Sunday, October 30, 2011

From The Sky Down

Today I saw From the Sky Down, a documentary about U2.

Directed by Davis Guggenheim, who previously worked with The Edge on the spectacular It Might Get Loud, the film centers around the band's time at Hansa Studios in Berlin during the making of their album, Achtung Baby.

I can see why diehards are disappointed in this and the masses are impressed.

Folks like me, in the diehard category, will see a lot of footage they've seen in the past. Some is from The Unforgettable Fire documentary; more is from Classic Albums: The Joshua Tree. Granted, it's weaved well within the context of the exploration Guggenheim needs to setup the 'drama' that was the Berlin sessions, but for those of us who have followed the band for three decades, it's old news.

There are also no 'big reveals' here that tell us anything we didn't already know.

The hats vs. the haircuts; the dance rythms vs. their signature sound; the drum machine vs. Larry. Old news.

That said, the production is beautiful.

Having the band go back (literally) to their old haunt and re-visit the songs and history that were created there is the perfect landscape for good documentary storytelling. You can tell from the present-day interviews that the memories still bring up a dose of pain for the group (for those not in-the-know, the band came close to breaking up during that time), but also a source of pride in the sense that they got through it and emerged stronger.

It will always be a pleasure to hear how "One" (arguably the song that sounds the most like their former selves) cracked the code of despair and allowed them to move forward with writing the rest of the album. And it will always be fun to look back to the time when the band was reinventing themselves (whether or not you think Achtung Baby was their career masterpiece).

But for an honest, raw look at that period of strained, tense creativity, I prefer to re-read the hilarious book, U2 At the End of the World, by Bill Flannigan. It reveals so much more.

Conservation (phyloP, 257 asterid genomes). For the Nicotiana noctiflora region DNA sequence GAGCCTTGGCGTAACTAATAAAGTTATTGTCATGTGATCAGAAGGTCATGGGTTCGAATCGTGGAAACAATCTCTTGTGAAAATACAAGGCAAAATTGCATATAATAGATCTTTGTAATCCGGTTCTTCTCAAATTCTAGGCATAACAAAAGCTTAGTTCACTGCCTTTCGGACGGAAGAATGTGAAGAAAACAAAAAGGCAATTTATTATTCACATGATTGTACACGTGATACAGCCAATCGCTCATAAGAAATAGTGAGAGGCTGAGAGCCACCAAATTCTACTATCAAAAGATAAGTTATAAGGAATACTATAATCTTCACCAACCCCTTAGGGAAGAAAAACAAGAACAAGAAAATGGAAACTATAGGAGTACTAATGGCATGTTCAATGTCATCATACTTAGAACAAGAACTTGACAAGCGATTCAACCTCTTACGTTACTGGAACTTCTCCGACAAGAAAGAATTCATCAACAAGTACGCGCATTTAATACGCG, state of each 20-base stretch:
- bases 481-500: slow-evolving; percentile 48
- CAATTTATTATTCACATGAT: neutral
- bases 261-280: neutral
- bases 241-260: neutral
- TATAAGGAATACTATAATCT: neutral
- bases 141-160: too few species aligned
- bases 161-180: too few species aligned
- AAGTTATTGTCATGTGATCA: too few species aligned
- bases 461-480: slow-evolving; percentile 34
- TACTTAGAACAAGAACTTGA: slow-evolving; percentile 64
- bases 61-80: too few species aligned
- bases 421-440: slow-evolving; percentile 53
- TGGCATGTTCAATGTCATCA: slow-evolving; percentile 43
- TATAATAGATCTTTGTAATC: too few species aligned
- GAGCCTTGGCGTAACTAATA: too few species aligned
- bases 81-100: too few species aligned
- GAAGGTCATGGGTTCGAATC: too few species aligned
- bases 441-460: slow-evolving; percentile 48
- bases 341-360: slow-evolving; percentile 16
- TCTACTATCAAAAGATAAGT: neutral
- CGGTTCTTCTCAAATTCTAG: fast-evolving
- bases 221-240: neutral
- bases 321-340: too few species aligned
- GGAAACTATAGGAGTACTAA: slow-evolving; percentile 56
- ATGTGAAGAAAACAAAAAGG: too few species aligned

Interview: Mary McGuckian, Director, The Man on the Train

I recently interviewed director Mary McGuckian of The Man on the Train.

Read it on

Saturday, October 29, 2011


On Thursday night I saw Ghostbusters, starring Bill Murray and Dan Akroyd.

It was one of my favorite films as a kid and it remains so today—I'm so glad I got to experience it on the big screen after all of these years.

When three parapsychology professors lose their funding, they go into business battling ghosts around New York City.

Dr. Egon Spengler (Harold Ramis) is the serious scientist; Dr. Ray Stantz (Akroyd) is the bumbling idiot and Dr. Peter Venkman (Murray) leads the bunch with his sarcastic wit. It's a match made in heaven (or in Sumer), as the chemistry between the three provides consistent sparks throughout the film.

The damsel in distress is a young, alluring Sigourney Weaver as musician Dana Barrett. Her kitchen is taken over by Gozer, an ancient God worshiped by Sumerians. She reports this disturbance to the Ghostbusters, but when Dr. Venkman investigates, her kitchen doesn't deliver.

Soon she is possessed by the spirit and becomes the "Gate Keeper"; her nerdy neighbor across the hall (Rick Moranis) is her "Key Master." Just as they begin to prepare for the return of Gozer, the EPA shuts down the Ghostbusters' business, which releases countless specters back into New York City.

When the mayor realizes this was done in error, he invites the Ghostbusters to battle this paranormal apocalypse and save the city from certain destruction.

Even after seeing the film at least a dozen times over the years, seeing it again last night in the theater felt like the first time.

The ghost that opens the show in the New York Public Library still startled me, though I knew she would shush the scientists when they approached; the dog jumping out of the closet at the party still made me jump.

Though the film is clearly set in the 80s (as evidenced by the Coke cans that don't yet say 'classic' and Larry King's dark hair), the story and it's wonderfully developed characters remain timeless.

I could probably see this film once a week and never tire of it.


Saturday, October 22, 2011

The Man on the Train

Last night I screened The Man on the Train, starring Donald Sutherland and Larry Mullen, Jr.

Read my review on

Saturday, October 08, 2011

The Ides of March

Last night I saw The Ides of March, starring Ryan Gosling and George Clooney.

It will be the topic of Cinebanter #108, so tune in later this month for our review.